In the following year the limits of the township of Algoa Bay were defined as “An imaginary line drawn from the place of Michael Cordie and McCullock situated at the south-west point of Algoa Bay, up to the place of Jacobus Theodorus Botha, thence to the place of Gert H. Halzhuizen, thence to the place of the widow Pieter Schouw, now Newcomb’s. then down the Little Zwartkops River whose source is at the last-mentioned place, following the same down to where it empties itself into the Great Zwartkops River and thence down the same to its mouth at the coast, including all the inhabitants residing at the places and within the limits before-mentioned, shall form the Township of Algoa Bay. And be it forthwith enacted that the town at Algoa Bay shall be designated in all public acts as Port Elizabeth “.
Redgrave critically states that “The dwellings springing up at all angles, regardless of any future thought for a well-planned town, were damp, dirty and ill-ventilated.”
Situation in the 1850s
In many respects Port Elizabeth was not unlike the towns back in the mother country. At that time, no formal sewerage system had yet been developed. Backyards, alleyways and gutters became the recipients of the slops and dirty water of all forms.
Apart from the water supply, what to do with the town’s sewerage was the most serious problem that faced the municipality over the years. After abandoning the very early arrangement of depositing it on the beach below the high-water mark, the bucket system was introduced, with variations in the manner of organisation as time passed. The service lanes which still exist in the older parts of the City are a reminder of the outside toilet and its bucket. This situation would be perpetuated until after 1916 when the town’s first sewerage pipes were laid in Russell Street after being stalled for 14 years.
Redgrave lamented that “Unfortunately. even in the early ‘fifties. there had been but little improvement in the order and cleanliness of the town. The thoroughfares called streets were rough stony tracks where ox wagons, horsemen and the boisterous winds raised clouds of dust in dry weather. and were converted into pools and slush at every downpour. For light, these streets depended at night on the moon and stars, and when these were absent, pedestrians guided their steps by the light of a swinging lantern”.
Water supply had been problematic in the early days, but the creation of public wells had been dug to meet the demand. In the ongoing quest to provide water to the town, a dam was built on the Shark River in Humewood. A solitary iron pipe was laid from Gomery [Humewood] to the town, supplied brackish water to the lower end of Main Street. As it turned out the piped water was just as inconvenient in that, like with the wells, a receptacle with water had to be carted to one’s home. This restricted the number of “luxury” uses of the water such as bathing.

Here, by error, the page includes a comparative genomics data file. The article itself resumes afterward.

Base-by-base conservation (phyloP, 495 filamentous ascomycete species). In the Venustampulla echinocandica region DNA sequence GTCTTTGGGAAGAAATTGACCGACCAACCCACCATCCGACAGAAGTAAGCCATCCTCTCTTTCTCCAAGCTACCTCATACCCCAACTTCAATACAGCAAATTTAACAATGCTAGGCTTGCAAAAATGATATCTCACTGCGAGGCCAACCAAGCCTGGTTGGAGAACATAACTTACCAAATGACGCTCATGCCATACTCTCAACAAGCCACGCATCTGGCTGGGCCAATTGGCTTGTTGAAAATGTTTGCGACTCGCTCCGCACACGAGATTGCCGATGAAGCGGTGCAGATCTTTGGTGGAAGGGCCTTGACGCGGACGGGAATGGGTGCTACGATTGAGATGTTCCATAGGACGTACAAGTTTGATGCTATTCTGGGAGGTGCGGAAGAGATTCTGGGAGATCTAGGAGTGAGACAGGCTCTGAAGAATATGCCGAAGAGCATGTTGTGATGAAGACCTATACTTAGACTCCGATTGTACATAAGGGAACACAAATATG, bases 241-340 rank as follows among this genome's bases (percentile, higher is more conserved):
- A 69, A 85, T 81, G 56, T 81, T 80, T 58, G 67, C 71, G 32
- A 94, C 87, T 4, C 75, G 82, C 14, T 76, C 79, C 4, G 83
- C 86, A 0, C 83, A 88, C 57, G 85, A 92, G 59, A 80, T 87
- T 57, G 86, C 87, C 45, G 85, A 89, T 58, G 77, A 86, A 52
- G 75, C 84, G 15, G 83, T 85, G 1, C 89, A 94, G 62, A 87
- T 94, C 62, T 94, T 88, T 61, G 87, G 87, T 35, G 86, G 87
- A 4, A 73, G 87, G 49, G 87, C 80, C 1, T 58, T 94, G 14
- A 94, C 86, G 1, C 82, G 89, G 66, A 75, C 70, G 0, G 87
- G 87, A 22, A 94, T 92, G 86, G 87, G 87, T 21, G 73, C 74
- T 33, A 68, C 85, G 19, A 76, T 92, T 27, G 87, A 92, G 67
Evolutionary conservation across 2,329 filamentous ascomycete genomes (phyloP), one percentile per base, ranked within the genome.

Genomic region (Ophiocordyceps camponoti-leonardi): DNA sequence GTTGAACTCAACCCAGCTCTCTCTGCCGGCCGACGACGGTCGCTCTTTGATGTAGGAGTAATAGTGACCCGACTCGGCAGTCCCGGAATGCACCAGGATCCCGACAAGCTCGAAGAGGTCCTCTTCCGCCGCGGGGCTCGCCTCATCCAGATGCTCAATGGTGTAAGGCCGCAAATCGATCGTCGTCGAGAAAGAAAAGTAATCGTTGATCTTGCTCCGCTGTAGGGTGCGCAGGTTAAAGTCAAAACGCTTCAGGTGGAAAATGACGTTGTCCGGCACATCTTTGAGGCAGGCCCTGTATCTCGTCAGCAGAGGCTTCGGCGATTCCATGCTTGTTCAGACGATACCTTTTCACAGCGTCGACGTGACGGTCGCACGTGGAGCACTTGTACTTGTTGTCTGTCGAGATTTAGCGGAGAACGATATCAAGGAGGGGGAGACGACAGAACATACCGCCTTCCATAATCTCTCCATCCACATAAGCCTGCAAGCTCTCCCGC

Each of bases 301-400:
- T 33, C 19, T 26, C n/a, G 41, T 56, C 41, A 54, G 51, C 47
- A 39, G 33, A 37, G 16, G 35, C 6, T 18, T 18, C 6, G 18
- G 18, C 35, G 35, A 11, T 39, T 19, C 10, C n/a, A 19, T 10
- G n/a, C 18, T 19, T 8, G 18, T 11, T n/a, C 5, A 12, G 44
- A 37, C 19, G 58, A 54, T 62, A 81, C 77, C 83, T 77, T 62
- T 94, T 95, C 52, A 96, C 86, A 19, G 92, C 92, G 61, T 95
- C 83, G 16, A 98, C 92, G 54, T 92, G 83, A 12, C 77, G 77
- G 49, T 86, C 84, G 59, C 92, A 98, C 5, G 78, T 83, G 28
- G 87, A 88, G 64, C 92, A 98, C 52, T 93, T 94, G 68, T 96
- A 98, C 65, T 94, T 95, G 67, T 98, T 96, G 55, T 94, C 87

With no refuse removal service, household refuse was thrown into the streets or on any convenient vacant plot of which there were still many, whilst “round the corner”, the cattle were being slaughtered and the carcasses left to rot or to be devoured by stray cats and dogs which were the curse of the town, frequent rounding-up parties being organised among the townsfolk to destroy them.
From a waste generation perspective, this was an era a century prior to the throw-away society where single use products became the norm. Bottles and even egg boxes were re-used. Fruit and vegetables were home grown, and if not, purchased fresh and not in a tin or frozen. Likewise with meat, chicken and eggs. Clothes were homemade. The volume of waste generated was a fraction of today’s refuse. Nonetheless, at the very least, waste was produced but there was no discernable method of its sanitary disposal. That begs the question of what happened to it.
During the 1920s,the Council introduced refuse removal trucks. My brother, Blaine, pointed out that as these small vehicles could only carry one cubic metre of waste, it could only carry the equivalent of five wheelie bins of waste. This is indicative of the meagre volumes of waste produced during this era. Nevertheless, it does not detract from the need to provide a hygienic method of waste disposal.
Perhaps the people of this era were inured to the rancid odour of rotting carcasses or the nauseating small of waste water but the issue was more intrusive than that. Germane to this discussion, is the volume of animal droppings in the streets. This applied not only the problem of horse droppings but also that of the oxen. Imagine 50 ox wagons each drawn by 8 oxen parking in Main Street to attend the market.
For the most part, it would only be the introduction of technology which would resolve these problems, not merely locally but internationally. With few exceptions, most cities are established along the banks of a large river. Like London, its river served as its sewer as well as its water source.
Port Elizabeth did not have this luxury.
Port Elizabeth in Bygone Days by J.J. Redgrave (1947, Rustica Press)